UNIVERSITY OF ILLINOIS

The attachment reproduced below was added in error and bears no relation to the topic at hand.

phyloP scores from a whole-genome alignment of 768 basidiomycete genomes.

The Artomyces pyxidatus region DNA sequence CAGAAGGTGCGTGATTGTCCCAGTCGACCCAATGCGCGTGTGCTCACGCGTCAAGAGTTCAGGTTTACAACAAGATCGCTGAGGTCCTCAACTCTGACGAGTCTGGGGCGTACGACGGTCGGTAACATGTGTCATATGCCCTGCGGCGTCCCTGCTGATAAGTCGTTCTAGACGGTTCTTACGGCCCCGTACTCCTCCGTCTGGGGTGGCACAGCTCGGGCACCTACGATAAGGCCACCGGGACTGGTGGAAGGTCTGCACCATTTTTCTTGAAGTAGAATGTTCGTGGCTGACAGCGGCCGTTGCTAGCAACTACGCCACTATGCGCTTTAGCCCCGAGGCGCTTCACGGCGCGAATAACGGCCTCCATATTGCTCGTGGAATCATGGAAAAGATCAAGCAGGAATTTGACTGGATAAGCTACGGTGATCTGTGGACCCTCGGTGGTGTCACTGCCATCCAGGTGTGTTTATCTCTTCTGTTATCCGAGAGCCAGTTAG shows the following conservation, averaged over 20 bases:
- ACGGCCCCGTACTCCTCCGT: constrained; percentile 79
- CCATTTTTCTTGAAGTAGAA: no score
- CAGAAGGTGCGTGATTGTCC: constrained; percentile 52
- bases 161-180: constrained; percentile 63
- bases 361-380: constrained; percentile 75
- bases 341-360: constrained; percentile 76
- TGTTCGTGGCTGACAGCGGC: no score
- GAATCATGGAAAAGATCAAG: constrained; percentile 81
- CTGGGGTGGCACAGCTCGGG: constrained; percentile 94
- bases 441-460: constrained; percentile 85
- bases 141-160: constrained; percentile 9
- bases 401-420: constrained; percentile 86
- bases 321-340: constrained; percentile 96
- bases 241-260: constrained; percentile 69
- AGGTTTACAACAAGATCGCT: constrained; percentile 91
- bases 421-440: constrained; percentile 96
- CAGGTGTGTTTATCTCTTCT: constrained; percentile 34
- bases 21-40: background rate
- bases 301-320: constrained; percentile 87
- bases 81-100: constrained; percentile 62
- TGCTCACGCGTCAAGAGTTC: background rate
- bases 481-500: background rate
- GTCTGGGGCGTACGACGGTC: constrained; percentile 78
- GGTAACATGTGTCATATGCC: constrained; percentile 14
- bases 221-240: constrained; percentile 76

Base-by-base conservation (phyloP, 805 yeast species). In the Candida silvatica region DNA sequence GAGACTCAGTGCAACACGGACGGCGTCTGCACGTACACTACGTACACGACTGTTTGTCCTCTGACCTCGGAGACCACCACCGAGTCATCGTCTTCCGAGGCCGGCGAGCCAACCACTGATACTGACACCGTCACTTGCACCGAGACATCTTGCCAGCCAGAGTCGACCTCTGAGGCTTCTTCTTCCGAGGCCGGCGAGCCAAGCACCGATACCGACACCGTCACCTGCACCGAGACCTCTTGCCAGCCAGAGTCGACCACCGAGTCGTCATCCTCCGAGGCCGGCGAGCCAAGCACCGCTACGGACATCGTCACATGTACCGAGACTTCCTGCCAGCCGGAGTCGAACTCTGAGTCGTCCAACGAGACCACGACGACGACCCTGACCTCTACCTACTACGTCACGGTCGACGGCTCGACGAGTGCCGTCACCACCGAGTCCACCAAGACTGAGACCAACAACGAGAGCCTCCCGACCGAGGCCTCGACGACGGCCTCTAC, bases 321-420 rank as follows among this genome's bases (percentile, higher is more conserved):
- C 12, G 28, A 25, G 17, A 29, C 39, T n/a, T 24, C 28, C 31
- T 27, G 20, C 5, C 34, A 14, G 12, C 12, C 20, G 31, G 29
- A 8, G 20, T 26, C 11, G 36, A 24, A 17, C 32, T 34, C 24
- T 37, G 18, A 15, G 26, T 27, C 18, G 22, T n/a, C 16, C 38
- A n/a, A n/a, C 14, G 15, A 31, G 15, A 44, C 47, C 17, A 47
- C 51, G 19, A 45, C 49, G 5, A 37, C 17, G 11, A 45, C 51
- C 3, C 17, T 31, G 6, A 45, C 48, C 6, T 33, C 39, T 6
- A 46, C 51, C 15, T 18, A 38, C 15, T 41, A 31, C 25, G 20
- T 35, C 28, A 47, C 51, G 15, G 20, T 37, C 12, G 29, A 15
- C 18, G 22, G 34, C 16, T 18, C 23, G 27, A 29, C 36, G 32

This A-START application proposes formative research aimed at understanding the role of illicit drugs in the transmission dynamics of sexually transmitted infections (STIs) and HIV among 18-30 year old African Americans (AA) living in high-risk neighborhoods. The study has two specific aims: 1) collect pilot data on drug behaviors, drug-related incarceration history, and sexual behaviors of young AA adults living in HIV/STI high prevalence community areas of Chicago, and 2) determine the feasibility of using respondent-driven sampling (RDS) to recruit a large sexual network of young AA adults living in a bounded high-risk community area. Pilot data (Aim 1) will be collected through 8 focus groups of 8 members each, stratified by age and gender. Focus group participants will be recruited via flyers and street outreach in the target high-risk community areas. Focus groups will be aimed at understanding young AA adults’ drug and sex practices that put them at risk for STIs/HIV, perceived impact of incarceration on STIs/HIV in their communities, perceptions of risk, and use of STI/HIV prevention/treatment resources. Aim 2—determining the feasibility of using RDS to recruit a sexual network of young AA adults—initial recruits or “seeds” will be given incentives to recruit their sex partners, who will then be asked to recruit their sex partners and so on until an N of 200 is reached and potential problems using RDS to recruit sex partners in the target group are identified and overcome. All participants from both Aims will be asked to complete a brief risk behavior survey via ACASI and a brief sexual network questionnaire describing their sex partners. All participants will be offered HIV testing and referrals for STI testing/treatment. Descriptive analyses will be performed for survey and test result data. Focus group and qualitative interview sessions will be transcribed and analyzed to identify both the range and major themes regarding risky drug and sexual behavioral patterns and perceptions of risk. All data produced from this research will be used to inform the development of a subsequent proposal that will use a social network perspective to better understand partner concurrency and the role of illicit drugs in the transmission dynamics of STIs and HIV among young adult African Americans living in HIV/STI high-prevalence urban neighborhoods.